Joanna Gruesome

Clattering indie-pop from Cardiff now, Joanna Gruesome certainly aren't as heavy as some of the other bands that make the list, but their syrupy twee isn't without its own, sour bite. Having supported the likes of Los Campesinos! and released splits with Trust Fund and Perfect Pussy, the band's brand of twee is well-suited to a city known for its love of the genre. Expect a energetic set of sugary indie-pop at Leeds Beckett SU.


In what promises to be one of the most punishing yet rewarding sets of the day, home-town heroes Eagulls will be tearing Leeds a new one; their blend of claustrophobic post-punk and untapped hardcore aggression providing a cathartic end to the days antics, should your body need an aural cleansing. An almost masochistic alternative headliner to The Cribs, you can be sure that you'll wake up with a few bruises, should you chose to be part of the carnage.

Menace Beach

Whilst Menace Beach are, by some, considered to be a super-group of sorts, they're more accurately described as the embodiment of Leeds' music scene in its entirety. Though the band features a revolving line-up, it has, in the past, featured the likes of the ubiquitous MJ of Hookworms fame, as well as members of Pulled Apart By Horses and Sky Larkin. With their debut album Ratworld released earlier this year, not to mention their reputation as bastions of the city's scene, you can bet that their already incendiary live shows will be packing an extra punch that weekend.

Dry The River

Emerging around a similar time to the inescapable Mumford and Sons, Dry The River offer up semi-acoustic bucoliscim in the form of impassioned, though often somewhat moribund folk music. Cathartic in its sense of human understanding, but ultimately not the most upbeat folk on offer, expect a set of fraught, tangible emotion, and a brief but albeit welcome change from the frivolity.


Yet another band on home territory, Hookworms promise to pull one of the biggest crowds of the day; their blend of neo-psych and garage rock offering a mind-bending conclusion to the day's festivities. With their third album The Hum allowing the band's popularity to mount late last year, helping them find as much a commercial footing as possible, those who choose to see the evening out in true psychedelic style will be in safe in the knowledge that they'll be doing so with people with as little regard for their cerebellum as themselves.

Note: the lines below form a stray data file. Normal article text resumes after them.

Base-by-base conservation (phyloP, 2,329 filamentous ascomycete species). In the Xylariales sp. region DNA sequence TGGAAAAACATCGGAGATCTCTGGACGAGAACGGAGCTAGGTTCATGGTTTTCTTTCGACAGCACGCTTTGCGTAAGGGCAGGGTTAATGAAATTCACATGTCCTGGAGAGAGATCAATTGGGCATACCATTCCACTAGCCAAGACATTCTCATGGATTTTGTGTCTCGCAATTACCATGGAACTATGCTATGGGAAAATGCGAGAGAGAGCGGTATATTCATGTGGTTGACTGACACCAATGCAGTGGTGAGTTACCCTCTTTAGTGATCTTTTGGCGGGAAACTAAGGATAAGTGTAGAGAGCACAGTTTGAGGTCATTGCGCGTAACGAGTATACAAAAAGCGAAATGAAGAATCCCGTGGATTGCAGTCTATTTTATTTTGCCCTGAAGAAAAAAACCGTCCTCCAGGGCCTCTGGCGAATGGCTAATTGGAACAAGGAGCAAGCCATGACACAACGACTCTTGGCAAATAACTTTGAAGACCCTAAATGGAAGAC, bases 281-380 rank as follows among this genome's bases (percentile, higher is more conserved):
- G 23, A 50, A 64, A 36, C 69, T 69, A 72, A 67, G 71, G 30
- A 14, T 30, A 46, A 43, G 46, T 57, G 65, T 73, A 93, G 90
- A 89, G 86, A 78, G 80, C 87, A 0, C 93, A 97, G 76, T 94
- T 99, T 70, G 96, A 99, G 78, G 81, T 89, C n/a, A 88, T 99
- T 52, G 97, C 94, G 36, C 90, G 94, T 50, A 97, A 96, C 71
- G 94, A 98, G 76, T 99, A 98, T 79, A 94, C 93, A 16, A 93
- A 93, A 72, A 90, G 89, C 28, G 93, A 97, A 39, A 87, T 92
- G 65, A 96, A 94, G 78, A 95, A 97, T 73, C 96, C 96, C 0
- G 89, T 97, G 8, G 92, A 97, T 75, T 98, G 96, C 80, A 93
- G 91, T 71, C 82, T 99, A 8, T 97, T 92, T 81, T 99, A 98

Forever Cult

One of the more up-and-coming acts on this year's bill, but no less worthy of note. Leeds' Forever Cult are part of the Clue Records family and are set to set the UK on and if their 2014 was anything to go by. Fusing together scuzzy grunge with slight psych and metal tendencies, they're a band who lean to the heaver end of the spectrum without a doubt, unsurprising given their LS postcode. Well worth keeping an eye on the though, and one can assume they'll take to the stage relatively early, allowing you to still catch those bigger names later.

The Orielles

Local but not quite home-grown, Halifax indie-poppers The Orielles channel the spirit of '60s girl-groups and C86 indie in an amalgamation of sugary pop harmonies and twee-pop jangles. It's familiar stuff, but that makes it no less impressive. In fact, what makes the band all the more impressive is the relatively young ages of the trio, who's collective age probably isn't far from forty. Another band who'll probably grace their stage early on, be sure to check them out before those later acts.